The decidedly unheroic hero of the story, Mitty is a meek and henpecked husband who fantasizes about heroic acts in order to escape his mundane life and unhappy marriage. His alter egos—a naval commander, a… read analysis of Walter Mitty
Walter Mitty’s nagging wife. Domineering and demanding, she controls every aspect of her husband’s behavior, from whether he wears his gloves to how fast he drives the car. While she believes she is acting… read analysis of Mrs. Mitty
Parking-Lot Attendant and Grinning Garagemen
Young, cocky men who, Walter Mitty feels, judge him for not being able to handle his car. The parking-lot attendant parks Mitty’s car with what Mitty sees as “insolent skill,” while the garagemen grin at… read analysis of Parking-Lot Attendant and Grinning Garagemen
An officer in Mitty’s naval-commander fantasy. He initially questions the orders of the Commander (Mitty’s alter ego) but ultimately obeys.
The Mittys’ family doctor. After Mrs. Mitty suggests that Walter Mitty see him for a checkup, Mitty imagines Dr. Renshaw desperately needs his help in the operating room and he (Mitty, as a doctor in his fantasy) has graciously saved the day.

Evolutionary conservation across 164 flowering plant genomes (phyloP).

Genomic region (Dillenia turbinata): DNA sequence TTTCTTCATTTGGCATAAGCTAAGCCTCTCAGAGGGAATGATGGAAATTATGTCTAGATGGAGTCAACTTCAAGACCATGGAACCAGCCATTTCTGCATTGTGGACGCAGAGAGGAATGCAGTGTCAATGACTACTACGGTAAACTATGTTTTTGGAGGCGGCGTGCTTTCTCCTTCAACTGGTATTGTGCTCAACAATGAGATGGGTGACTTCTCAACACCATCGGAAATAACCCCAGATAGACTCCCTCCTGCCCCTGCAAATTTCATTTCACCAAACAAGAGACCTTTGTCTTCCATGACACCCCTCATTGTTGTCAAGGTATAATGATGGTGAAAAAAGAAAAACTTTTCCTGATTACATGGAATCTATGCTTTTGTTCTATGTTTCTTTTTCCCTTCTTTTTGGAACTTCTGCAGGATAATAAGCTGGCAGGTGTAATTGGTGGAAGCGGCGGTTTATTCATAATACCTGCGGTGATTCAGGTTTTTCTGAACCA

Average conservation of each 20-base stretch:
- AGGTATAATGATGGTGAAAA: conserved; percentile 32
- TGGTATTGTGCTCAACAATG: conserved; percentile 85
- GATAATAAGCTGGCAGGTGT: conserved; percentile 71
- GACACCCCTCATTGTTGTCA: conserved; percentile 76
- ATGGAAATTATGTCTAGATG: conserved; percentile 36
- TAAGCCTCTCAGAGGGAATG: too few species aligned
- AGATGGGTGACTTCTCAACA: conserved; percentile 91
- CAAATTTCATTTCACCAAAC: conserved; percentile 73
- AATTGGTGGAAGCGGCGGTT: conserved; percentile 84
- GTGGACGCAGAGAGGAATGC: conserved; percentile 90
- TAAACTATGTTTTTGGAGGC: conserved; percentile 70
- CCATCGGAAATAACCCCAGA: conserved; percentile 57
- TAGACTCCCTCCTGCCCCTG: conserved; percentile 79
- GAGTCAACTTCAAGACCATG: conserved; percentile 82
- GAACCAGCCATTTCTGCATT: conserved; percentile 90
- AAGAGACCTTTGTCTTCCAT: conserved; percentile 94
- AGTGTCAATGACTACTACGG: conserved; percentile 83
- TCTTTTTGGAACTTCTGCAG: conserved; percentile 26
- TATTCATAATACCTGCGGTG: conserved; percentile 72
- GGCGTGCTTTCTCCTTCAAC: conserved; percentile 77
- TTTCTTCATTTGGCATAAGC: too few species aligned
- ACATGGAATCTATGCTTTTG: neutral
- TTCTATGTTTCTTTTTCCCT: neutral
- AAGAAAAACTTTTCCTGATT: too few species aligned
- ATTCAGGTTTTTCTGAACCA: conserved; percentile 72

The patient from Mitty’s operating-room fantasy. A powerful “millionaire banker and close personal friend of Roosevelt,” his name matches that of the famous Wellington brand of rubber boot, thus personifying the overshoes that Mrs. Mitty forces her real-life husband to buy.
A second local doctor from the operating-room fantasy. “Dr. Mitty” notes that he drinks.
A specialist from New York in the operating-room fantasy.
A specialist from London in the operating-room fantasy.
The man Walter Mitty is accused of killing in the courtroom fantasy.
“Captain Mitty’s” deferential and admiring subordinate in the fighter-pilot fantasy.
Captain Mitty’s copilot, who is unable to fly in the fighter-pilot fantasy.